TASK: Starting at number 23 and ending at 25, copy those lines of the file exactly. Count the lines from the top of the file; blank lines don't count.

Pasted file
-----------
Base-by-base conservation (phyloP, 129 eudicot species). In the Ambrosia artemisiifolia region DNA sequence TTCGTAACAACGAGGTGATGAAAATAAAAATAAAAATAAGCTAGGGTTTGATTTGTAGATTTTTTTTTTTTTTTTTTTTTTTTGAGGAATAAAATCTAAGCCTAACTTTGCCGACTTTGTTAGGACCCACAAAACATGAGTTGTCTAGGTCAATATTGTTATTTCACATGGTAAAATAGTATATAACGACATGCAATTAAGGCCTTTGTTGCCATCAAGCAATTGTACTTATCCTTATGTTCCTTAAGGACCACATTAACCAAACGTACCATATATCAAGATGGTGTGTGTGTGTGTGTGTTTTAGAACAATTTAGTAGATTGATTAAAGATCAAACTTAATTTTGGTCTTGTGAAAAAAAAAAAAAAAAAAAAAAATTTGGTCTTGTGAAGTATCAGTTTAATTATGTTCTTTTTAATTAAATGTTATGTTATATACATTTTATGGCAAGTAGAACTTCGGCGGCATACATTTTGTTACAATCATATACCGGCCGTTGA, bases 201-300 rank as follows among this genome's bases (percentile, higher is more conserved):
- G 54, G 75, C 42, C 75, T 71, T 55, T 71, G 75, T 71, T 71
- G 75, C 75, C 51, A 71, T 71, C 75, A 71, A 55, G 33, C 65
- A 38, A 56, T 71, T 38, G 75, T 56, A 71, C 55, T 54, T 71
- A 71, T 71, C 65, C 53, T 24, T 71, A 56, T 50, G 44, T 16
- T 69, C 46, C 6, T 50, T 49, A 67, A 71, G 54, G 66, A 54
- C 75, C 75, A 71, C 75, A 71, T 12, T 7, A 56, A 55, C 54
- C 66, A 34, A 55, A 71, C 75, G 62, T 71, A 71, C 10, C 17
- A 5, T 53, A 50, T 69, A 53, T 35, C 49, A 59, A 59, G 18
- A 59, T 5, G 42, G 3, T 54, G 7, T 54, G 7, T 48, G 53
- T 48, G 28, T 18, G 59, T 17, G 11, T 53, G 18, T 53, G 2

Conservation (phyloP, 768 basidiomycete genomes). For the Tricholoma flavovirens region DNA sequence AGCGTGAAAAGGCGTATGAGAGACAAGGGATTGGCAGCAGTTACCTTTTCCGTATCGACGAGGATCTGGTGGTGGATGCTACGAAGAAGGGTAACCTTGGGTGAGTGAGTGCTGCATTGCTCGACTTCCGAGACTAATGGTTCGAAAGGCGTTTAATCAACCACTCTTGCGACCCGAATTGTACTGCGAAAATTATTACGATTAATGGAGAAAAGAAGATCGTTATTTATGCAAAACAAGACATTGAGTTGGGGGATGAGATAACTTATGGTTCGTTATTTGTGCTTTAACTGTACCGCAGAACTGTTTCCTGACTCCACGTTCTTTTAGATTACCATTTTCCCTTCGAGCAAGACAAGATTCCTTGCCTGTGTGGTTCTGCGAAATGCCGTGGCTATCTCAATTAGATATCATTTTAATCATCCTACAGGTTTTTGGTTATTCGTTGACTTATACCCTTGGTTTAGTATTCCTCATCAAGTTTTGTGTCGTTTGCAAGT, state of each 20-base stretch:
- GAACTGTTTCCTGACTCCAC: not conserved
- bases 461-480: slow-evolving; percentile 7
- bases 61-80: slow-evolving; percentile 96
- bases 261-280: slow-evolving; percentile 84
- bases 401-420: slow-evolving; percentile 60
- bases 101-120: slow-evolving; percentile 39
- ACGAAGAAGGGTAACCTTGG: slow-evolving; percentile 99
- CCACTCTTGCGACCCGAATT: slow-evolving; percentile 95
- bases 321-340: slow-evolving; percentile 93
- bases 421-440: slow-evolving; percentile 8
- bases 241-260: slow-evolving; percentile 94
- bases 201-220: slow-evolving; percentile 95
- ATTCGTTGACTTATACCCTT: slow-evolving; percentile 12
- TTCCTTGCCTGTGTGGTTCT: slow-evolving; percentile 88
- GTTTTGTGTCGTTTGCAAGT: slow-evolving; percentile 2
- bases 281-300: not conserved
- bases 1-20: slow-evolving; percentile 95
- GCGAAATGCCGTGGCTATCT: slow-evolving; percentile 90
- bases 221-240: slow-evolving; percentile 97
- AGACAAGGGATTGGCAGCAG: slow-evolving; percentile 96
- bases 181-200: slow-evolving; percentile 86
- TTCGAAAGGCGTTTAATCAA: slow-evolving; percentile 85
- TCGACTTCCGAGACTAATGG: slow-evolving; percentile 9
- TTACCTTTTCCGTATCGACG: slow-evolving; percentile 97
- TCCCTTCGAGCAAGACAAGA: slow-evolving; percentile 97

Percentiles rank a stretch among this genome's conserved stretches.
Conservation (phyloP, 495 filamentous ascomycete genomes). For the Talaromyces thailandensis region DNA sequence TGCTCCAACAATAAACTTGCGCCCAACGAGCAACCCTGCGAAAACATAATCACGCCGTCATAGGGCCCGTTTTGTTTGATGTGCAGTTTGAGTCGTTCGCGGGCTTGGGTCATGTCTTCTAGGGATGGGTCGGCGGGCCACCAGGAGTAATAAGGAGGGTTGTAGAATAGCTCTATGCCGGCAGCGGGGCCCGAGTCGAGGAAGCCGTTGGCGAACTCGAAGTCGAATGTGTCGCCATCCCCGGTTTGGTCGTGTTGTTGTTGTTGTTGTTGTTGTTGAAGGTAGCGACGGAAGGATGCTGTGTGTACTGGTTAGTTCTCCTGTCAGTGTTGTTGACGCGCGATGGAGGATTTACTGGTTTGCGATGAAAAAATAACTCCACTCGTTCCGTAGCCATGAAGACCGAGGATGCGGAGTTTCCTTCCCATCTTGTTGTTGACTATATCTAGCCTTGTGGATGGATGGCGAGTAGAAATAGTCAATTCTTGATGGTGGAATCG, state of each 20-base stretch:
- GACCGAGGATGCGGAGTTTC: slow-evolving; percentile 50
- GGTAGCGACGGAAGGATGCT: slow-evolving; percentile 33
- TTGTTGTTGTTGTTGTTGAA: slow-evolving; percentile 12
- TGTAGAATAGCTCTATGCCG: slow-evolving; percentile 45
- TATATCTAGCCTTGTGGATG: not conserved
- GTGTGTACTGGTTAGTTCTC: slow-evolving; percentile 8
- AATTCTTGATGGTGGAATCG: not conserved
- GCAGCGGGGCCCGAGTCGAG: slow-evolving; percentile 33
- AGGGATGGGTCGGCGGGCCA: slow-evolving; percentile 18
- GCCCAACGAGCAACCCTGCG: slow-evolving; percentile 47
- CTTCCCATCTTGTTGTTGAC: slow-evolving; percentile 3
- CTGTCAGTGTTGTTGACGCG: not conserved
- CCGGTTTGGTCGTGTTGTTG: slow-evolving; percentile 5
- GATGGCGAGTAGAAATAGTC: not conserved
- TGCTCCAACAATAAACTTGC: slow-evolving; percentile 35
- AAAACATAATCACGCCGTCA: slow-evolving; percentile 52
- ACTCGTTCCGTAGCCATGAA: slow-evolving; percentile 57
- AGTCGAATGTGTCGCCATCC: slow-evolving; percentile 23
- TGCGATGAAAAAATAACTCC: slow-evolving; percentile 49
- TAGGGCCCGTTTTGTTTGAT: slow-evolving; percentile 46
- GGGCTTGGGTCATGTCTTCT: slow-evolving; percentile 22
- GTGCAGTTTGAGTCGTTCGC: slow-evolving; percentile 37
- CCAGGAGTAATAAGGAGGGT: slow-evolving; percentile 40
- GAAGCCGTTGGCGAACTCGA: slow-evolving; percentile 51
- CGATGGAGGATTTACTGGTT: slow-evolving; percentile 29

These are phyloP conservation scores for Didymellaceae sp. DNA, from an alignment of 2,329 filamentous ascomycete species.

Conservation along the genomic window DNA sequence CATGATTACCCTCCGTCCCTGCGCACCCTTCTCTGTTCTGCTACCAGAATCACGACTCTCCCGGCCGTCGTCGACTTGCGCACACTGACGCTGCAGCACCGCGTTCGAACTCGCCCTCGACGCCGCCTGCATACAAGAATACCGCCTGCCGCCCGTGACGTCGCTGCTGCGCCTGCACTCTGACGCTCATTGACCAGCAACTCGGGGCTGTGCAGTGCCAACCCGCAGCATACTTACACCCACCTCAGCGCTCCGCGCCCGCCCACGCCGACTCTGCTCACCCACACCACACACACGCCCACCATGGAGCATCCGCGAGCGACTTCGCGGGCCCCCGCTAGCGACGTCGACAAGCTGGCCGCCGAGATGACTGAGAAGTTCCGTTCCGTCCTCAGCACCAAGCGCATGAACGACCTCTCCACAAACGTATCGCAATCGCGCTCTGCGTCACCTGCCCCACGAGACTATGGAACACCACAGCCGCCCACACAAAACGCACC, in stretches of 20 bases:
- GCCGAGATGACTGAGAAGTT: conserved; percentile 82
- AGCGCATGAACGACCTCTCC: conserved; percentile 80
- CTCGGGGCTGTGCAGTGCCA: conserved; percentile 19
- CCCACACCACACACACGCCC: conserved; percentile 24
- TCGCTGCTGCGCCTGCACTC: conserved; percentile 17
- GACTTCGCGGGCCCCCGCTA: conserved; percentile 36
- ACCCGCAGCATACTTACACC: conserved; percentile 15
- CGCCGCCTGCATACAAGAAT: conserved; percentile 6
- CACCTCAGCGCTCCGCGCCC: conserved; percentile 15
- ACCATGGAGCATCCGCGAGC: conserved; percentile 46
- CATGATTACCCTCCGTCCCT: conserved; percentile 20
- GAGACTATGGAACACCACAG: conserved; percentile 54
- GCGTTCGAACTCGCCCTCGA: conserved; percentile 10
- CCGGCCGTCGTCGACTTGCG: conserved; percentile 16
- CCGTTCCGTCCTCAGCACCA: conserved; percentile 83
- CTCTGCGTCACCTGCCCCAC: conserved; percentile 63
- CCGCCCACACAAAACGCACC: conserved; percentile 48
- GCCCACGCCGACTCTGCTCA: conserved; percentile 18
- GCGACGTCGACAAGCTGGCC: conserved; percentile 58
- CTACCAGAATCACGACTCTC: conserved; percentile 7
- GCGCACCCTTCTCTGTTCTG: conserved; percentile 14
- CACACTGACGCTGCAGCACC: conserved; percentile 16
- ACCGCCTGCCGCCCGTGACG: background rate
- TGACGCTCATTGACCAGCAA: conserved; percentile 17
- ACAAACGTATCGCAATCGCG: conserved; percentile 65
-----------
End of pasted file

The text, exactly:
- bases 241-260: slow-evolving; percentile 94
- bases 201-220: slow-evolving; percentile 95
- ATTCGTTGACTTATACCCTT: slow-evolving; percentile 12